The answer depends less on the magnitude of the earthquake than you’d think.
You feel a jolt. Was that … no, it couldn’t be. Wait, it is an earthquake.
Now the whole house is shaking. What do you do?
The answer depends less on the magnitude of the earthquake than you’d think. What matters more is what country you live in and how close you are to water.
Take, for example, the biggest earthquake you’ve never heard of. It happened on Feb. 27, 2010, off the coast of Chile. It was the sixth largest ever recorded, with a magnitude of 8.8.
It didn’t exactly go unnoticed. It caused three minutes of intense shaking in Chile and Argentina. The tsunami it generated caused damage as far away as Japan.
Yet only 550 people died in this earthquake, 150 of those in the resulting tsunami, and it hasn’t lingered in the public awareness.
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Compare it to what happened in Haiti just a month earlier, on Jan. 12, 2010. That one you definitely remember because it was awful, and you and countless others donated to the rescue and recovery effort.
No one knows for sure how many died: 160,000? 220,000? But this earthquake was only a magnitude 7.0. In the world of logarithmic scaling, that means the one in Chile was 500 times more powerful. So why was the Haiti earthquake so devastating?
The classic saying among geologists is that earthquakes don’t kill people — buildings do. Or bridges. Or failing dams. Or fires from ruptured gas lines.
Or a cholera outbreak that follows from the lack of clean drinking water.
Nothing makes a bigger difference in an earthquake’s death toll than infrastructure, especially when population is dense. Chile has a long history of earthquakes. The largest ever recorded, a magnitude 9.5, struck in 1960. It also has the building codes to show for it. Haiti didn’t have the resources to adequately prepare or respond.
Another difference is expectation. The earthquake in Haiti happened on what is called a blind fault, meaning it was buried, so we didn’t know it existed.
The fault in Chile pops all the time. And countries throughout the Pacific now know they can be hit anytime by a tsunami originating from Chile or any other number of locations.
After the devastating earthquake that struck off the coast of Sumatra on Dec. 26, 2004, generating the Boxing Day tsunami that killed more than 200,000 people, an international effort ramped up deployment of a warning system of buoys in the Indian Ocean.
The unexpected in Sulawesi
So what went so wrong on Sept. 28, 2018, in Sulawesi, Indonesia? The magnitude 7.5 quake was large, but not giant. The real killer, and the surprise, was the tsunami. So far, about 2,100 deaths have been reported, but the number continues to rise.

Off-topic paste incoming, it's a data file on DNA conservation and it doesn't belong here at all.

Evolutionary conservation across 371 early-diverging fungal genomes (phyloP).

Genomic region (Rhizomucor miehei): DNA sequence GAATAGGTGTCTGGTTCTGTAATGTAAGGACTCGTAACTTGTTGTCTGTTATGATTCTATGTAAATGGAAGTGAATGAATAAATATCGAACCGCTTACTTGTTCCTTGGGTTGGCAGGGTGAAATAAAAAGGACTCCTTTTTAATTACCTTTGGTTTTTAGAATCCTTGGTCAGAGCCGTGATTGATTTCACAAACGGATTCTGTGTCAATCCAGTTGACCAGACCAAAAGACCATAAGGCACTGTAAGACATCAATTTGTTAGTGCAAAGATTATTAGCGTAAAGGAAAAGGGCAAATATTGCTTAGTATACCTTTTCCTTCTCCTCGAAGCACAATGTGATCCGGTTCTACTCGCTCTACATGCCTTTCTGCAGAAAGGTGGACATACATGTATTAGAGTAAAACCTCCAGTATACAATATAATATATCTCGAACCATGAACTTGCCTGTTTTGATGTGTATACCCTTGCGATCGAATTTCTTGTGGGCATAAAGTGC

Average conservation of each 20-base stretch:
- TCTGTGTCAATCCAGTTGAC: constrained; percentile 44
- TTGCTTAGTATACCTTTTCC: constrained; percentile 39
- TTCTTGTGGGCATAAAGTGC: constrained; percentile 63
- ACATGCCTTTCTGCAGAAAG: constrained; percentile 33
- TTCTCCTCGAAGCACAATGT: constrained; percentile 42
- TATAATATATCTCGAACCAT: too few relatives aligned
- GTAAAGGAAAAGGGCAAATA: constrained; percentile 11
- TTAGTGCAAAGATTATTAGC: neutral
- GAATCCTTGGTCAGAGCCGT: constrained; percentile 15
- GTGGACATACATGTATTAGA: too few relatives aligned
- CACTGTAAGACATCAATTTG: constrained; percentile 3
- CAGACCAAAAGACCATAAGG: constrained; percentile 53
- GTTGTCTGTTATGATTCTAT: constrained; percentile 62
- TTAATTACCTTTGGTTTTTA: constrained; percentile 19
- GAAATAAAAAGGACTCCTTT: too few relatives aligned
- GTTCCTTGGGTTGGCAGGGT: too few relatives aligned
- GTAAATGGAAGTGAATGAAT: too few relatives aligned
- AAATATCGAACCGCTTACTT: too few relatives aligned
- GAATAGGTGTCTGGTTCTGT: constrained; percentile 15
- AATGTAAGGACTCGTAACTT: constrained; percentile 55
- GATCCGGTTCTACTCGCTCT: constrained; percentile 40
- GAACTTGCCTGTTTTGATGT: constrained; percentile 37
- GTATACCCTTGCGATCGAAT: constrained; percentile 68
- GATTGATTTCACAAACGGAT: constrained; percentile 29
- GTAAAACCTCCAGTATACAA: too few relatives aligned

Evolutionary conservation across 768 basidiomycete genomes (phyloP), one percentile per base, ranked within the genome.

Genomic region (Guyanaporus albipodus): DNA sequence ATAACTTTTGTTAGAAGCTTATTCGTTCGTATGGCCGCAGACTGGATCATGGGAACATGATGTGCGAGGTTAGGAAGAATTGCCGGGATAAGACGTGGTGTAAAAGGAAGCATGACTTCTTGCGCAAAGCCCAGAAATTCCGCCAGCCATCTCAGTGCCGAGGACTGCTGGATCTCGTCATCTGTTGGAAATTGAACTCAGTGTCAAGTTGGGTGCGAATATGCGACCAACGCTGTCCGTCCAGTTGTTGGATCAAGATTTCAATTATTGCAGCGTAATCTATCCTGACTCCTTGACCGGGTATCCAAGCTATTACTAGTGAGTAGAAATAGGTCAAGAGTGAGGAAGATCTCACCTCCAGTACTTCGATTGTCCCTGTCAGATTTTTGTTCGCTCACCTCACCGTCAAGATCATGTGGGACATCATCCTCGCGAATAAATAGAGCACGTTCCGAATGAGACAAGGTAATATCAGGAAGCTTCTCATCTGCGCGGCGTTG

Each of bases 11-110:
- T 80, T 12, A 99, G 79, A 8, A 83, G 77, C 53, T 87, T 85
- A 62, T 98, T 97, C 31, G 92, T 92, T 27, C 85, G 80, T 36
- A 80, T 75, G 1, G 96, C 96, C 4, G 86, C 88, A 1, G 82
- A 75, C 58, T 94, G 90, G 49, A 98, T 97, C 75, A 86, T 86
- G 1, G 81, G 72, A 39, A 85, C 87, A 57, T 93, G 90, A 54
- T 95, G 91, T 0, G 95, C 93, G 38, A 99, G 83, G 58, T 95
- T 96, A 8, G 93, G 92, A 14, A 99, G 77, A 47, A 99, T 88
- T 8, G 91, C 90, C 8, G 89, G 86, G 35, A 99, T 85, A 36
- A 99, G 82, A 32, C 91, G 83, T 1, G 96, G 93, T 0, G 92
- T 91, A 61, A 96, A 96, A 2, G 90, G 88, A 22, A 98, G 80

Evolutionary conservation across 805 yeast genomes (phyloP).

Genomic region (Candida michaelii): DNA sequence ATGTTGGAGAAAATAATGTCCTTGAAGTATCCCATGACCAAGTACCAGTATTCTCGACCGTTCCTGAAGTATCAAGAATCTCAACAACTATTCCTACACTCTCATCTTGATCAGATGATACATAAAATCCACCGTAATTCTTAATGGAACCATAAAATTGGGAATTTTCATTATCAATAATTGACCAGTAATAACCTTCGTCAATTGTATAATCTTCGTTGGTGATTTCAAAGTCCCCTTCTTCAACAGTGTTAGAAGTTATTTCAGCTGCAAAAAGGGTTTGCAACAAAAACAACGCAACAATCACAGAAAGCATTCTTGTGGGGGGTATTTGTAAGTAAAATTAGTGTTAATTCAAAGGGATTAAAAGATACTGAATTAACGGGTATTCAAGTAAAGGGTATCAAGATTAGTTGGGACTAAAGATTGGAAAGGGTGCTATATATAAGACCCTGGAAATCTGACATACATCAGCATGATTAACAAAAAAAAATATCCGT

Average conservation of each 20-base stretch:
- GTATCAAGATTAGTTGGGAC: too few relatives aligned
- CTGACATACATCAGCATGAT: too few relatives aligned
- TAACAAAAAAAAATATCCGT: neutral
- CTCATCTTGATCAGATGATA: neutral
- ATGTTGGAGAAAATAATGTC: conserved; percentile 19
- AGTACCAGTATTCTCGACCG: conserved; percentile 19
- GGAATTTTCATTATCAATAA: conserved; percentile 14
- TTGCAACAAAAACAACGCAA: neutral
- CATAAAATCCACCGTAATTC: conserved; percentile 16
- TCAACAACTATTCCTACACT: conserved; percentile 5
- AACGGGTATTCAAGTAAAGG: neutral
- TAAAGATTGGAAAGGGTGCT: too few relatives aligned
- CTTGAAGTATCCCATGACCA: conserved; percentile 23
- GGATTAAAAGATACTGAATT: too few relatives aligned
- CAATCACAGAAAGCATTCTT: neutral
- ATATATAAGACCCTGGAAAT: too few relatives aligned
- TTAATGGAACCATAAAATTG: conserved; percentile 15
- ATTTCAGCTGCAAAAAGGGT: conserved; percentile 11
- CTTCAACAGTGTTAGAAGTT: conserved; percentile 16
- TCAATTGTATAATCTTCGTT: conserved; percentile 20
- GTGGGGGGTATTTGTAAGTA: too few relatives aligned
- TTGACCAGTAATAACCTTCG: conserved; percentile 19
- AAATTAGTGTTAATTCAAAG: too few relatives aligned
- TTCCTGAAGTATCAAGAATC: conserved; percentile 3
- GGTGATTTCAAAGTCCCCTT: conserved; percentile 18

Tsunamis are devastating — inescapable and nearly unsurvivable if you’re in their path. They usually occur by changing the shape of the ocean floor during the earthquake.
But the Sulawesi earthquake didn’t happen under water. Instead, the tsunami may have been a secondary effect — the earthquake triggered an underwater landslide, and the landslide triggered the tsunami.
Would an early warning system have helped? Possibly, but because we weren’t expecting this kind of tsunami, even if a network of buoys had been functional, they wouldn’t have been in the right place because the tsunami was so local.
They also wouldn’t have given locals much warning, as the tsunami followed so quickly on the heels of the earthquake — in this situation the earthquake itself was the best early warning system.
What should you do?
Don’t think we’re immune to large or unexpected earthquakes in Canada. Vancouver is poised for “the big one.” There are occasional rumblings in Québec and Ontario along ancient tectonic scars — earthquakes along faults like this are the hardest to predict because they occur so rarely.
Learning to accurately predict and prepare for earthquakes is a long game. They’re so seldom that it’s difficult to see the pattern, and therefore difficult to predict the future.
There is promising work on “precursor” earthquakes that give days to minutes of warning. Unfortunately, most of the time the best we can do is make pronouncements about the chance of an earthquake of a certain size occurring in a certain area in the next certain number of years. And that sounds anything but certain.
Scientists are working on extending what we know about past earthquakes beyond recorded human history. This helps. But accurately predicting earthquakes and their impact requires money, time and lots of excruciatingly detailed work.
So what do you do when you feel the jolt of an earthquake? In Chile, dive for cover; your building will probably stay standing. In Haiti, get out in the open. If you’re anywhere near water, like Sulawesi, don’t wait for warning sirens, head for the hills as fast as you can.
Lindsay Schoenbohm is an Associate Professor of Earth Science at University of Toronto, and is an expert in understanding how mountains grow, and how climate and tectonics interact to shape those mountains. She also does research into earthquake hazards, particularly the record of past earthquakes.
This article was originally published in The Conversation.
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